Treatments Available for Atrial Fibrillation
Atrial fibrillation can be triggered by an underlying medical condition, like a thyroid disorder, or some other event in certain cases. If doctors are able to treat the underlying condition, then they may be able to permanently treat your heart rhythm problems. If the symptoms of atrial fibrillation become problematic, than your doctor could try to reset your heart rhythm.
(If you have been diagnosed with atrial fibrillation, then you might be interested in enrolling for our atrial fibrillation clinical trial in DeLand, FL.)
In the end, the best atrial fibrillation treatment will depend on how long the patient has been living with their condition, how severe are their symptoms, and the underlying cause of their atrial fibrillation. In general, the main goals of atrial fibrillation treatment are:
- Prevent blood clots
- Reset heart rhythm and regulate heart rate
The appropriate treatment strategy for atrial fibrillation will depend on a few different factors, including co-existent heart problems and any medications that are being taken to regulate the patient’s heart rhythm. In some cases, a more aggressive form of treatment, like surgery, may be required to treat this medical condition.
If you have had your heart rate reset via electrical cardioversion, then your doctor will probably prescribe some anti-arrhythmic medications in order to prevent future episodes of atrial fibrillation. The following are the most common types of anti-arrhythmic medications available:
- Dronedarone (Multaq)
- Sotalol (Betapace)
- Amiodarone (Cordarone, Pacerone)
- Propafenone (Rythmol)
- Dofetilide (Tikosyn)
- Flecainide (Tambocor)
Even though this form of medication has proven effective at regulating the heart-rhythm of patients with atrial fibrillation, they can also cause certain adverse side effects, including:
Under certain circumstances, there have been times where anti-arrhythmic medications could cause a deadly heart-rhythm disturbance called ventricular arrhythmias. This disturbance originates within the lower chambers of the patient’s heart. Others may need to stay on this type of medication indefinitely. Unfortunately, the risk of experiencing another episode of atrial fibrillation remains high even with the help of anti-arrhythmic medication.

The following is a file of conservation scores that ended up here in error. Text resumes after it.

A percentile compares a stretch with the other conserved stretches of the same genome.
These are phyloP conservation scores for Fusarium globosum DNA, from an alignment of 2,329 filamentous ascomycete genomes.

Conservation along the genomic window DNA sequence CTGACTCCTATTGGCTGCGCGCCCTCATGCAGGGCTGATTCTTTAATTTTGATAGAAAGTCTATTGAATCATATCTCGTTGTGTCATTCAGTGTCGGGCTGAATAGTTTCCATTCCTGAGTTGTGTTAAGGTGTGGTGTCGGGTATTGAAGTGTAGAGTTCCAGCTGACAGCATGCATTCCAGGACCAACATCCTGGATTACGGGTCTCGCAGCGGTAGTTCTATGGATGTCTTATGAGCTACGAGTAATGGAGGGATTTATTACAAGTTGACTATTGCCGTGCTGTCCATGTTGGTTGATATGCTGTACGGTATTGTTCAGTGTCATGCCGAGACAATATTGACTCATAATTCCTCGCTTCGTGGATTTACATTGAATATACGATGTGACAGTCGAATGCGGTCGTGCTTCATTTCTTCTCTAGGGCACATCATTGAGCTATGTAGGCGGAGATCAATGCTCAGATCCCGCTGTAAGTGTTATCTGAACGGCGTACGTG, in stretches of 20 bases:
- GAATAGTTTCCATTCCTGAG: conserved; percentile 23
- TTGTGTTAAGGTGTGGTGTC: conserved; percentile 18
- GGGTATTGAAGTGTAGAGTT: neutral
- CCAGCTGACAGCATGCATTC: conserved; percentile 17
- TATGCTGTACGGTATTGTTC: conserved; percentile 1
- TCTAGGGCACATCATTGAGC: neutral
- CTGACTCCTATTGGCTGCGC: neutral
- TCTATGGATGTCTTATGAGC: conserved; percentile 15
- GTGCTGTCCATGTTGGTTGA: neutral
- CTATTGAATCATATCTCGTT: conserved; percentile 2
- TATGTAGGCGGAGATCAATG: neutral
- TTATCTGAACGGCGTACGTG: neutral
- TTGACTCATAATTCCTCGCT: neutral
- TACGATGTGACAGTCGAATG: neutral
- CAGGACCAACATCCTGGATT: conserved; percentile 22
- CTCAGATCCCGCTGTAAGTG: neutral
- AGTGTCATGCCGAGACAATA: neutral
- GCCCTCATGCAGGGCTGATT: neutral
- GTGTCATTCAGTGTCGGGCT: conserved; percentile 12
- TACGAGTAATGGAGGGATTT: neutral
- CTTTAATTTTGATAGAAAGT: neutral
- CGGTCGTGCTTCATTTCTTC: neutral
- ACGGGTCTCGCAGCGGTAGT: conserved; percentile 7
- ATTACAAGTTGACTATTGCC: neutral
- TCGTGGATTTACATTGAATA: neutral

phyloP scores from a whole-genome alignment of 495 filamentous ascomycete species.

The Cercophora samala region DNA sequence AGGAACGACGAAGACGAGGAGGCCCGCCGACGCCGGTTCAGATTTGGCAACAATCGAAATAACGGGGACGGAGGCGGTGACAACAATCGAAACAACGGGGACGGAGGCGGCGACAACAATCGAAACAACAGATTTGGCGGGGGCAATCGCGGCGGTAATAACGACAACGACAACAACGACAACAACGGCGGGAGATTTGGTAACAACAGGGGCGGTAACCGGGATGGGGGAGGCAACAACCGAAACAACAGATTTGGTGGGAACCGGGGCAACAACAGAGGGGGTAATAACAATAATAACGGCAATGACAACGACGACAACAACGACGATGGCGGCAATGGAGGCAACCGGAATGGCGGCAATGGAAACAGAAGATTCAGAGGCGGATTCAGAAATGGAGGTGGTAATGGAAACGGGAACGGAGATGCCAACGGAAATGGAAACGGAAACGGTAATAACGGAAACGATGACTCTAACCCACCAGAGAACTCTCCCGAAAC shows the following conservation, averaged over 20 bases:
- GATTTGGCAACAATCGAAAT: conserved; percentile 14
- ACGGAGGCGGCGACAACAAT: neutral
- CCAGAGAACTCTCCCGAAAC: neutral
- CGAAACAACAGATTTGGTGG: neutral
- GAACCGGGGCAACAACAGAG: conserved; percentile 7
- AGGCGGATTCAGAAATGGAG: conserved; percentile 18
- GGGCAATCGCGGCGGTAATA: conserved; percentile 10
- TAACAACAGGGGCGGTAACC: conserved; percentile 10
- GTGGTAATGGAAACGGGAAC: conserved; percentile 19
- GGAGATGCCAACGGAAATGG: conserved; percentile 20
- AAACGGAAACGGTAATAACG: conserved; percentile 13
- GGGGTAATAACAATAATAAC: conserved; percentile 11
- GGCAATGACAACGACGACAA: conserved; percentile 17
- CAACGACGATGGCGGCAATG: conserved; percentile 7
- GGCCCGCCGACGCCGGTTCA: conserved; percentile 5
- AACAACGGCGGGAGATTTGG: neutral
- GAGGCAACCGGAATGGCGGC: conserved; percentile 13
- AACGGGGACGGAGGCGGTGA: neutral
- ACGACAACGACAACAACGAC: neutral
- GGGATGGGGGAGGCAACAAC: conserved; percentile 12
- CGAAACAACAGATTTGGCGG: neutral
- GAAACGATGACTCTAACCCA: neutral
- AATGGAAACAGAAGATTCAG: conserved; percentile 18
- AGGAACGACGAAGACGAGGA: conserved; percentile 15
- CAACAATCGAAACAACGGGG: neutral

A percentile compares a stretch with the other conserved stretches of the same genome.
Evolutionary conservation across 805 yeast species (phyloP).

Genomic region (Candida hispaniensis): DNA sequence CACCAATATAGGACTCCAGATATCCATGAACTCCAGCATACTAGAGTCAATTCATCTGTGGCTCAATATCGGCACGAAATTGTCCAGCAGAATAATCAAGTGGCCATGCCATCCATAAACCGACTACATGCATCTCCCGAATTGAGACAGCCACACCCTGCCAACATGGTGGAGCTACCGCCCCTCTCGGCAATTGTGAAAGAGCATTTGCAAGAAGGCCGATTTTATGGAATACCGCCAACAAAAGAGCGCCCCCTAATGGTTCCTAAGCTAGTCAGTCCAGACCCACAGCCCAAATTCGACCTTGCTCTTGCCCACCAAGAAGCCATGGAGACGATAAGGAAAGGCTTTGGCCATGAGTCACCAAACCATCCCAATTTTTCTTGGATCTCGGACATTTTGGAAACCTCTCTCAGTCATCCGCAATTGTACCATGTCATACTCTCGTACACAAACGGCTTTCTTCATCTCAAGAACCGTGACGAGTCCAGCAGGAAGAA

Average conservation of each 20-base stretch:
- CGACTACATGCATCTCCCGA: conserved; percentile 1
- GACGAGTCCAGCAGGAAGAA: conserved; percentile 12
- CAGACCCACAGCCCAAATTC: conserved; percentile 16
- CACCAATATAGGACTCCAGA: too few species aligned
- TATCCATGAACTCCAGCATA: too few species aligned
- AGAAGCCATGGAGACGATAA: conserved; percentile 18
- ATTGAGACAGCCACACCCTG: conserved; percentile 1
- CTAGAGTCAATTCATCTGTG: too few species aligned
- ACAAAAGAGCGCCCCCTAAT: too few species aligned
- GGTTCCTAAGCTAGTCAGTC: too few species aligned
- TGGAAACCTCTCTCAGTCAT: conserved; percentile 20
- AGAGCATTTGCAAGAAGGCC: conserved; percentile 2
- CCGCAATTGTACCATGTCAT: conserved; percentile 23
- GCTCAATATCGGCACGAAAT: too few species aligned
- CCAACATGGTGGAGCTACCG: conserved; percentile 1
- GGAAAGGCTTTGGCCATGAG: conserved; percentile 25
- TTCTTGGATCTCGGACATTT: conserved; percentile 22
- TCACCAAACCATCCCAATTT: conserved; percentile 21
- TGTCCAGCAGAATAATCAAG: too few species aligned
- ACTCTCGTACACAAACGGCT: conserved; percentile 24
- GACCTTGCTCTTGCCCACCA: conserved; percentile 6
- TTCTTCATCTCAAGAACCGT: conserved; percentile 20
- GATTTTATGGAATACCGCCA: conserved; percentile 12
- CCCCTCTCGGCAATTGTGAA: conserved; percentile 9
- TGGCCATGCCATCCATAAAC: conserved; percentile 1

Surgical Procedures Used for Atrial Fibrillation
In more severe cases, cardioversion and medication will not be enough to manage the symptoms of atrial fibrillation. In these instances, doctors may have to go the surgical route in order to treat their patient. During surgery, the part of the heart that serves as the source of the erratic electrical signals will be destroyed, allowing for the heart to regulate itself. Surgical procedures used for a-fib patients include:
- Surgical Maze Procedure: This procedure is executed during an open-heart surgery, which means that there is a significant level of risk present. Surgeons make several small but precise cuts in the upper chambers of the patient’s heart, creating an area of scar tissue. Electrical signals are not able to pass through this scar tissue, so it blocks those impulses from causing atrial fibrillation. While this procedure has a high rate of success, it is not recommended unless other measures taken to treat this medical condition have all failed. Surgeons may also choose to install a pacemaker following this procedure for some patients.
- Radiofrequency Catheter Ablation: If you have been diagnosed with atrial fibrillation, but your heart is otherwise healthy, then your condition could be the result of rapidly discharging triggers (these are known as “hot spots”). One can think of these hot spots as abnormal pacemaker cells which fire too rapidly. Radiofrequency energy is applied to these hot spots via a catheter that is inserted in an artery near the groin and feed into the heart. The hot spots are destroyed and scar tissue takes its place. This can correct the arrhythmia without having to use medications or artificial pacemakers.
In order to treat an irregular heartbeat or prevent future blood clots, you may need to take a combination of medications designed to treat atrial fibrillation. However, there are others who experience minor afib episodes that clear up on their own, so medical treatment is not always necessary.